JOHANNESBURG - Not all leading men are the stars of their own productions and sometimes it is the supporting cast members who steal the show.
I recall Apocalypse Now! - arguably the best war movie to ever be put on film.
In it, Captain Benjamin L Willard, played by Martin Sheen, is tasked with terminating (with extreme prejudice, nogal) Colonel Walter E Kurtz, who has gone rogue in Cambodia during the Vietnam War and is now running his own para-military unit deep within the jungle, ruling his men as a demi-god.
What follows is a study of the horrors of war and the descent into madness - the heart of darkness, if you will - metaphorically symbolised by the winding Nung River, which resembles “an immense snake uncoiled, with its head in the sea, its body at rest curving afar over a vast country and its tail lost in the depths of the land”, if you refer to the source material the film is based on.
But I digress ...
There is no doubt that Sheen’s character is the main protagonist in the story and the audience experiences this world through his eyes. Yet, in the film, his thunder as the main man is stolen not once, but twice.
The first is by Lt Col William “Bill” Kilgore, played by Robert Duvall, who digs surfing, blasts Ride of the Valkyries over the speakers of his assault helicopters and enjoys the smell of Napalm in the morning.
The second instance, is with the introduction of Marlon Brando’s Kurtz, who muses at times whimsical, and then maniacally, on the nature of war, the human condition and civilization. His monologue on realising what is necessary, though not moral, to survive the condition of war - his face hidden in shadow as he delivers the soliloquy - is harrowing.
It is the performances of these two thespians that gives the fliek that ‘wow factor’ but it is Sheen, as the lead, who binds the movie together into a cohesive whole.
Recently, Heath Ledger as the Joker in the Dark Knight, Christoph Waltz in Inglourious Basterds and Brad Pitt in 12 Monkeys, to name but a few, did something similar - they stole the limelight with their prodigious talents and made the experience all the more satisfying.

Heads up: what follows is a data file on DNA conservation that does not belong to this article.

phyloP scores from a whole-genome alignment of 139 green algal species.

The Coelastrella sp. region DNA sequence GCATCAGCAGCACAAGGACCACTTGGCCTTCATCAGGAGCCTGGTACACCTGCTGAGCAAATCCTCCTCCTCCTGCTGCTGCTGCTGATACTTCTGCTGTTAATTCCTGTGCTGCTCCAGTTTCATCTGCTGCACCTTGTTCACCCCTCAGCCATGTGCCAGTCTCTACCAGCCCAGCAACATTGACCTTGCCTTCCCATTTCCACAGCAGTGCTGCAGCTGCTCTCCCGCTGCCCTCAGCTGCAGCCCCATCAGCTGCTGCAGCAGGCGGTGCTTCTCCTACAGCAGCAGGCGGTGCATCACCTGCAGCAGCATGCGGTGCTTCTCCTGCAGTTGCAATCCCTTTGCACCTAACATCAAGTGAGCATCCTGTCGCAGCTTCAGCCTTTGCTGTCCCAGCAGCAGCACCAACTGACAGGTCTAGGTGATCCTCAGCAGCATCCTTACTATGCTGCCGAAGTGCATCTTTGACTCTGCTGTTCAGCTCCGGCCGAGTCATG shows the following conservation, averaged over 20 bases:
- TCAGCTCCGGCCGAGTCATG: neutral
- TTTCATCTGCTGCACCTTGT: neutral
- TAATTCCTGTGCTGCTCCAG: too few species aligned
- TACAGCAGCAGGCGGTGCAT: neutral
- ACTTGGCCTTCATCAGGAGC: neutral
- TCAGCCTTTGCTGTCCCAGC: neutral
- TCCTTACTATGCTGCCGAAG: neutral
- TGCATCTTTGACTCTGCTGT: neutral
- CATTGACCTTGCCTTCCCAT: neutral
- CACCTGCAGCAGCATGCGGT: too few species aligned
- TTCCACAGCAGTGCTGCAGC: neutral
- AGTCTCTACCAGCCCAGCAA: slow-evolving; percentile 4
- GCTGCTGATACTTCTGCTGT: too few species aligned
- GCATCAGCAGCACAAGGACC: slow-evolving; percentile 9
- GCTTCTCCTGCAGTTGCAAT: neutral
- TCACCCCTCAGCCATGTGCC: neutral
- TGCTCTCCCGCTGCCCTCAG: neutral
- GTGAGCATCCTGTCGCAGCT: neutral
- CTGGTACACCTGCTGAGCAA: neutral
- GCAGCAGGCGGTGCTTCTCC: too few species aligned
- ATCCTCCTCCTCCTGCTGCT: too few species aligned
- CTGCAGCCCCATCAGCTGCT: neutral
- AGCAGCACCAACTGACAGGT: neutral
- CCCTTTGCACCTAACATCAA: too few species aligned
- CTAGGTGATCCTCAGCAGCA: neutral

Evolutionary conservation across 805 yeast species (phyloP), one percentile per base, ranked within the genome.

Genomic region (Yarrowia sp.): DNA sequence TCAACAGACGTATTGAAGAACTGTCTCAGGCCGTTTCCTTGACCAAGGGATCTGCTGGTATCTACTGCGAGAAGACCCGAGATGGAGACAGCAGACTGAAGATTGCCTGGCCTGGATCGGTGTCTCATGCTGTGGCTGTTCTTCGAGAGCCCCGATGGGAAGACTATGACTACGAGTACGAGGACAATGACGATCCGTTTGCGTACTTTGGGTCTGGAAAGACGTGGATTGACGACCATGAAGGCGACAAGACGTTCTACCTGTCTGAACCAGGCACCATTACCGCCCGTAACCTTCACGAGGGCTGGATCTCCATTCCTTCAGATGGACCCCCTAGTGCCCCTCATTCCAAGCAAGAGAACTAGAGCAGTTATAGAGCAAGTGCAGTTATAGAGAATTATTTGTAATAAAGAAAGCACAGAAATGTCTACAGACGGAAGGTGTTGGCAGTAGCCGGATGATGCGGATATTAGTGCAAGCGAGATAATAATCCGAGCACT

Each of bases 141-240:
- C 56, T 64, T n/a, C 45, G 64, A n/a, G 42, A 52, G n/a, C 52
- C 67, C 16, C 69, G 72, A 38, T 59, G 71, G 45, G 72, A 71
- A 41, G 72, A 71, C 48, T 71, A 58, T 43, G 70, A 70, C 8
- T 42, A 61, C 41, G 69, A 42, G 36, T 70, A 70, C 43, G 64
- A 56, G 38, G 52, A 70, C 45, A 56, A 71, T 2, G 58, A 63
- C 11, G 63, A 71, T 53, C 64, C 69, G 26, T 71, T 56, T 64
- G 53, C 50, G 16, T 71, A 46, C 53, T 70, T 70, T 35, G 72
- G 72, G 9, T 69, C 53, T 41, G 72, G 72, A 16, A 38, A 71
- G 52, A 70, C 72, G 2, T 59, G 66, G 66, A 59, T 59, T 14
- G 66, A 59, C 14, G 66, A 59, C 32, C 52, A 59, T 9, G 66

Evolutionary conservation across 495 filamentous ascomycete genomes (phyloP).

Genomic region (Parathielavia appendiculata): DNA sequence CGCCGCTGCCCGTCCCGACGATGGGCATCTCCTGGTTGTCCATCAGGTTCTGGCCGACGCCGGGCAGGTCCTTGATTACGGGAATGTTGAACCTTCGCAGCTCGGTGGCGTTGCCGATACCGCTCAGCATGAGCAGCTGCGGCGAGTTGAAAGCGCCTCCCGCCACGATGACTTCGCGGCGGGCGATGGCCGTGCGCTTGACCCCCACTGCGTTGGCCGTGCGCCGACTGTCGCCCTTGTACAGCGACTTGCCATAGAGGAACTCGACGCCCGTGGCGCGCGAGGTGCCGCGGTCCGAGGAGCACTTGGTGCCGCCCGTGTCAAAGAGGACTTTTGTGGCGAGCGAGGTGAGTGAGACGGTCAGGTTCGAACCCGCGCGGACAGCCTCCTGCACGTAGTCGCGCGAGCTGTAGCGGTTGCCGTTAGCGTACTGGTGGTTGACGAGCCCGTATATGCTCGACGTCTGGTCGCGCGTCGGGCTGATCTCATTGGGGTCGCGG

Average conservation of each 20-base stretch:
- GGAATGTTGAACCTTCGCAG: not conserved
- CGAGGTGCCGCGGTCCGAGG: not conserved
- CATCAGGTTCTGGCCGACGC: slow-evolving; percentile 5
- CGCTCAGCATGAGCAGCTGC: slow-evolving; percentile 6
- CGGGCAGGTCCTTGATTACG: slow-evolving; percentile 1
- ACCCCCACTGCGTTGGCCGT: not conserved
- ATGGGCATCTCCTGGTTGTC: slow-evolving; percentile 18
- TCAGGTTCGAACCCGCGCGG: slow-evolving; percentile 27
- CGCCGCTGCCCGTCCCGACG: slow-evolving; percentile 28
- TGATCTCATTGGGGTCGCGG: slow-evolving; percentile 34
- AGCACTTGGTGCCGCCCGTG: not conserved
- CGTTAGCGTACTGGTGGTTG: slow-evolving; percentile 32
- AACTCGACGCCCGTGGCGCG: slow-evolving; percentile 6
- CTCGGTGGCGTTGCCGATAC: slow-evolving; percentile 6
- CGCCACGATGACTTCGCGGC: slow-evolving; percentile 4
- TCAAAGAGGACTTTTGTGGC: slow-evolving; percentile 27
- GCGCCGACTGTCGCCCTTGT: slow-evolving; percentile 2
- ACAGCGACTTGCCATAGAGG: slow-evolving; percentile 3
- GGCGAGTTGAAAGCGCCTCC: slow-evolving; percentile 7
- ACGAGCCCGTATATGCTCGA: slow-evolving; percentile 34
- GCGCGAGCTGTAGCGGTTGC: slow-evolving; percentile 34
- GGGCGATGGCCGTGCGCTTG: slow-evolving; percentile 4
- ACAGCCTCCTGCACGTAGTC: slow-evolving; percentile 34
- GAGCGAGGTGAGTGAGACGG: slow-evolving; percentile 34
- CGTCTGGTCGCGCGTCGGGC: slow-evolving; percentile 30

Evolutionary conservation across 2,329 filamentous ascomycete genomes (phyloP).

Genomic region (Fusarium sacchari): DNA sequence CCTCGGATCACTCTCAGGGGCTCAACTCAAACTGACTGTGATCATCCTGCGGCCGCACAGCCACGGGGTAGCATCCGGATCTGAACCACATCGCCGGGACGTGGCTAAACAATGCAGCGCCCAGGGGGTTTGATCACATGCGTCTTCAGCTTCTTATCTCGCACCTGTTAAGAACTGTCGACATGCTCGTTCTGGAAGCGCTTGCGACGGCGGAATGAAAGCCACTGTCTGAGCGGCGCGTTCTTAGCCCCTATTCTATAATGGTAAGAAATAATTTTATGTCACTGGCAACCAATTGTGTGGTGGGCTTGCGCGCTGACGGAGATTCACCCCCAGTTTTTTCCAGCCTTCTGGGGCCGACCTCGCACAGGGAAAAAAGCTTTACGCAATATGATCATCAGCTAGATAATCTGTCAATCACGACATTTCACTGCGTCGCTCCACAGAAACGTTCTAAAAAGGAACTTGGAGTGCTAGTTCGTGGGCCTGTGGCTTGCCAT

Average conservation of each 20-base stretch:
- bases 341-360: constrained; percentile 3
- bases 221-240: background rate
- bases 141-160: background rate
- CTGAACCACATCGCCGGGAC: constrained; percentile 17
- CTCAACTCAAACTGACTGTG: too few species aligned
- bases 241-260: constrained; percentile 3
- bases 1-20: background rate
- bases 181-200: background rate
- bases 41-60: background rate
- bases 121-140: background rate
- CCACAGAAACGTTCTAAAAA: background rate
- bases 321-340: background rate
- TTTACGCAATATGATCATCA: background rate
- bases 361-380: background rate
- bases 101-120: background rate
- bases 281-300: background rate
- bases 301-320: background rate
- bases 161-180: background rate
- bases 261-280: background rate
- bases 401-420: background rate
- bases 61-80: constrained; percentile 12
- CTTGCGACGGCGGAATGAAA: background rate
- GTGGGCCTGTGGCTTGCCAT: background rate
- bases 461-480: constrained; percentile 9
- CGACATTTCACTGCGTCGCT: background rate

So, what has this got to do with anything, you ask. Well, it’ got everything to do with Proteas ODI captain AB de Villiers.
There can be no doubt that he is a colossus in the cricketing world and in South African sport. He is adored, revered, hero worshipped by the masses. His stats are obscene - over 8 000 runs in Test cricket and ODIs, both with an average of over 50. He can whip the ball to any part of the field of his choosing, destroy much-vaunted bowling attacks, while inventing and executing ridiculous shot-making strokes.
He seems to understand, perceive if you will, the game of cricket, as all savants in a particular field of study do.
Let us for a moment sweep aside debates surrounding the uncertainties created of who will replace national coach Russell Domingo at the end of next month; the loss of players to Kolpak deals that may or may not have had an impact on the current form of the Proteas; the blooding of new players that could halt winning momentum; and the apparent ‘Galactico Syndrome’ the senior national men’s team is dealing with under their larger than life skipper and how this may impact their approach to the game, and ask: Is AB a leading man?
Is he a captain?
Or, is he better suited in the supporting role of a histrionic player who walks on, stage right, with all the swagger of an artist on the top of his game, takes the play by the scruff, delivers his lines with jaw-dropping intensity, and then suavely exits stage left, to rapturous applause and all the plaudits.
Methinks, the recent failings of the Proteas in the UK, suggest he is less the first mentioned and more the latter.